- Incident Date
- 28 January 2022
- Locations Affected
- South West
In February 2022 EPA received reports from the community about pollution in the Yarrowee River.
EPA has since undertaken many inspections of the area and has issued 5 remedial notices to a landowner in the area, Vista Estate Pty Ltd (Vista).
These notices required them to take action to prevent the discharge by putting in sediment controls, and develop a clean-up plan for the river.
In late 2021, vegetation and topsoil were removed from a section of land alongside the Yarrowee River. When it rains, large amounts of sediment can enter the river increasing turbidity levels. This not only reduces the clarity of the water but it also reduces available oxygen and sunlight to plants and animals living in the river system.
The decline in water quality can have long-term implications for flora and fauna.
Fine sediment in the water can form clumps which can dislodge plants, invertebrates and insects in the stream bank and bed. When the sediment eventually settles, it can smother fish and frog eggs. Further rainfall or water flow in the river can re-suspend the sediment. This can cause the water to become murky again, further impacting flora and fauna.
Compliance and enforcement
Vista Estate Pty Ltd has been issued an order by the Supreme Court to implement controls to reduce the risk of sediment discharge that is allegedly causing damage to the Yarrowee River.
This action follows multiple inspections of the site as well as having issued 5 remedial notices to the land manager.
Under Notice, the EPA required the landowner to develop an appropriate plan for the clean-up of the Yarrowee River. EPA required the landowner to:
- manage the risk
- undertake the clean-up of the sediment that has impacted sections of the river
- prevent the discharge by installing sediment controls
- develop a clean-up plan for the river.
EPA took court action because we were not satisfied with the timeliness and extent of the clean-up plan, or the ongoing maintenance of controls.
The general environmental duty (GED) is at the centre of the Environment Protection Act 2017, and it applies to all Victorians. The GED focuses on reducing the risk and not causing harm to human health and the environment.
EPA authorised officers and investigators work within the legal powers under the Environment Protection Act 2017. They gather evidence that guides and supports the EPA’s compliance and enforcement actions. This may include:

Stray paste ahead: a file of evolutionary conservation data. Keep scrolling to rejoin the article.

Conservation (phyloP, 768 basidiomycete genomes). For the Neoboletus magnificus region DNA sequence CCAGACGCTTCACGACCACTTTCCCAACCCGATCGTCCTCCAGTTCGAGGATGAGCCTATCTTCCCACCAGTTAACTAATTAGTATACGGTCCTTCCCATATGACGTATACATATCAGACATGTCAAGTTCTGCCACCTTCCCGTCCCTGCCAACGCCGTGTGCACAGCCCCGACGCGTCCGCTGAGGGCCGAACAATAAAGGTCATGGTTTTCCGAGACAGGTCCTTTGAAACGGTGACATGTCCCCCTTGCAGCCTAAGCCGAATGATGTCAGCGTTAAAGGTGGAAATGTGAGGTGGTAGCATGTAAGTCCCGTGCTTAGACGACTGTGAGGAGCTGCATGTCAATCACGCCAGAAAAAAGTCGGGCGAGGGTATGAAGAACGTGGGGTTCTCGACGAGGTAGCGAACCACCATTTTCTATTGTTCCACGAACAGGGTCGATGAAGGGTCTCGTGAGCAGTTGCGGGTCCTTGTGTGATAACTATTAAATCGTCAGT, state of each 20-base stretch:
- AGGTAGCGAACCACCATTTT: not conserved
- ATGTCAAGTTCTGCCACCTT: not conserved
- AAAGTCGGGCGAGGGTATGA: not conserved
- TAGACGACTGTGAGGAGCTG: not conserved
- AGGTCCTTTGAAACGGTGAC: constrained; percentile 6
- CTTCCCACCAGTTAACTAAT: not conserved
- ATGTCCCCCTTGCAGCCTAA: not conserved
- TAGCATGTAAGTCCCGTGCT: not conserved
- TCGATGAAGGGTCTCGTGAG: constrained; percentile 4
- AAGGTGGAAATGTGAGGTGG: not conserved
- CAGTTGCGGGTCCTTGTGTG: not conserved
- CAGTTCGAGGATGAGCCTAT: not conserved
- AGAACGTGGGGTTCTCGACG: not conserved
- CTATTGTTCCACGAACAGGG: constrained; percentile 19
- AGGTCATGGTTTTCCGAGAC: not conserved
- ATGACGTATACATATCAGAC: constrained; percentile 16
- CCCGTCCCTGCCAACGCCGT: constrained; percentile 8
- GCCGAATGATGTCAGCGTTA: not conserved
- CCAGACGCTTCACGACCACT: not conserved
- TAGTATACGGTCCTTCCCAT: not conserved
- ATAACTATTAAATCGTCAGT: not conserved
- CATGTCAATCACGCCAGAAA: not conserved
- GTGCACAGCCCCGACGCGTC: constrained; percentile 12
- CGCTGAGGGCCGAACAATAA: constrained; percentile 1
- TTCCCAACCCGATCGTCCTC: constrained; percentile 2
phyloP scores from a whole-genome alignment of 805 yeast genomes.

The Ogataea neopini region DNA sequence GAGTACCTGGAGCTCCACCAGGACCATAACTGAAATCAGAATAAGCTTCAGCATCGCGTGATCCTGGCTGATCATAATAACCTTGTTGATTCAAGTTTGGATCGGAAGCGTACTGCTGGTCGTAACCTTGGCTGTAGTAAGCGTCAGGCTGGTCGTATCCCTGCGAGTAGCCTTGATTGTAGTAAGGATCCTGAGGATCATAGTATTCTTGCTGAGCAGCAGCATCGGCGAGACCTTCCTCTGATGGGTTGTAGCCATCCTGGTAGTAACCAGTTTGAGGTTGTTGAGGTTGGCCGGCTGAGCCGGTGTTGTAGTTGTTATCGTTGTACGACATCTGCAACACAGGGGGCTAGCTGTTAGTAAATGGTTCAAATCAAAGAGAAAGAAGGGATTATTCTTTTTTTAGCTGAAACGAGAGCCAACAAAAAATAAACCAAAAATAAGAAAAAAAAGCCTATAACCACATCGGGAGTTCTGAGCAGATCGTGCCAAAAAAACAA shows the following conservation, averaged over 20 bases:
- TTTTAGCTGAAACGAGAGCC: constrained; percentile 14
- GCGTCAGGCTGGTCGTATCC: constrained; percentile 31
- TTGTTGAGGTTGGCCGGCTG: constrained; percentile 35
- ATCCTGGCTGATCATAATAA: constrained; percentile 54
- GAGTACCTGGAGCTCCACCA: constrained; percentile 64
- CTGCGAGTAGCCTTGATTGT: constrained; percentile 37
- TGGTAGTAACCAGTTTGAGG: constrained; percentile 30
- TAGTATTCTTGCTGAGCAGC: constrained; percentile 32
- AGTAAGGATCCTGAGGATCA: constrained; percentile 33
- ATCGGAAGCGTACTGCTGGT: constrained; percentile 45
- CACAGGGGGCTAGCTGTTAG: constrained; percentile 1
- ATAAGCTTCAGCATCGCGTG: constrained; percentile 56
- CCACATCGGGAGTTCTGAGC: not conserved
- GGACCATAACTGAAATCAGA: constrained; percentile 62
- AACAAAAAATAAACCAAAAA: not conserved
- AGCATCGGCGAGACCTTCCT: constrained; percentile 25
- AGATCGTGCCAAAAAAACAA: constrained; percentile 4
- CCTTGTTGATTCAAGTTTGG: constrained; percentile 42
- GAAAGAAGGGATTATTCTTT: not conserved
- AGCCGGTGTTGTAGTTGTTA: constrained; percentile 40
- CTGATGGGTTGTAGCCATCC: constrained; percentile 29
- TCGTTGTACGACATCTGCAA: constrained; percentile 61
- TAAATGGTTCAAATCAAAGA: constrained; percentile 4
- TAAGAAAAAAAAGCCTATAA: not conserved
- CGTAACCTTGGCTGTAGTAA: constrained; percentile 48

- doing water sampling
- conducting site inspections
- obtaining documents and witness statements.
Investigations can take many months to complete. This ensures that all avenues for investigation have been explored, that all evidence is obtained, and EPA is meeting all its legal obligations to support any potential enforcement.
Interim Court Orders
The interim court orders require, in summary, that Vista put controls in place to:
- Maintain a freeboard at a minimum of 500mm between rainfall events in the existing retarding basins on the premises.
- Reduce the risk of sediment discharge from the premises into Yarrowee river as far as reasonably practicable.
- Monitor and assess stormwater discharge from the premises against upstream water quality.
These controls are to ensure that sediment discharge from the premises does not significantly affect the river's pH levels. It will also ensure that water turbidity does not exceed levels assessed upstream.
Vista are also required to do water quality monitoring under the orders. This will take place upstream of stormwater discharge and at two points downstream of stormwater discharge. Vista must provide results to EPA within 48 hours of receiving results.
Monitoring at Yarrowee River
As part of our compliance monitoring, we have deployed water quality monitoring equipment in the Yarrowee River.
The equipment includes a water quality monitoring station. This allows EPA to remotely track the health of the Yarrowee River. We use an instream measuring device called a ‘sonde’.
The sonde measures temperature, depth, pH level, dissolved oxygen, conductivity, and turbidity.
These are all important measures in understanding the river’s health. They also help us to check compliance with the Interim Court Order requirements.
Sondes send measurements remotely to a team of our water scientists to review.
Our equipment is sensitive to changes in position. Monitoring data can be affected if the sonde is displaced by human intervention.
We are using security cameras to check the flow and condition of the Yarrowee River. The cameras will also monitor our equipment. The cameras are necessary to prevent interference.
Interfering with EPA monitoring is an offence under s.462 of the Environment Protection Act 2017.
We will update the page when further information becomes available.
EPA welcomes community reports through our contact centre on the following:
Reviewed 9 December 2022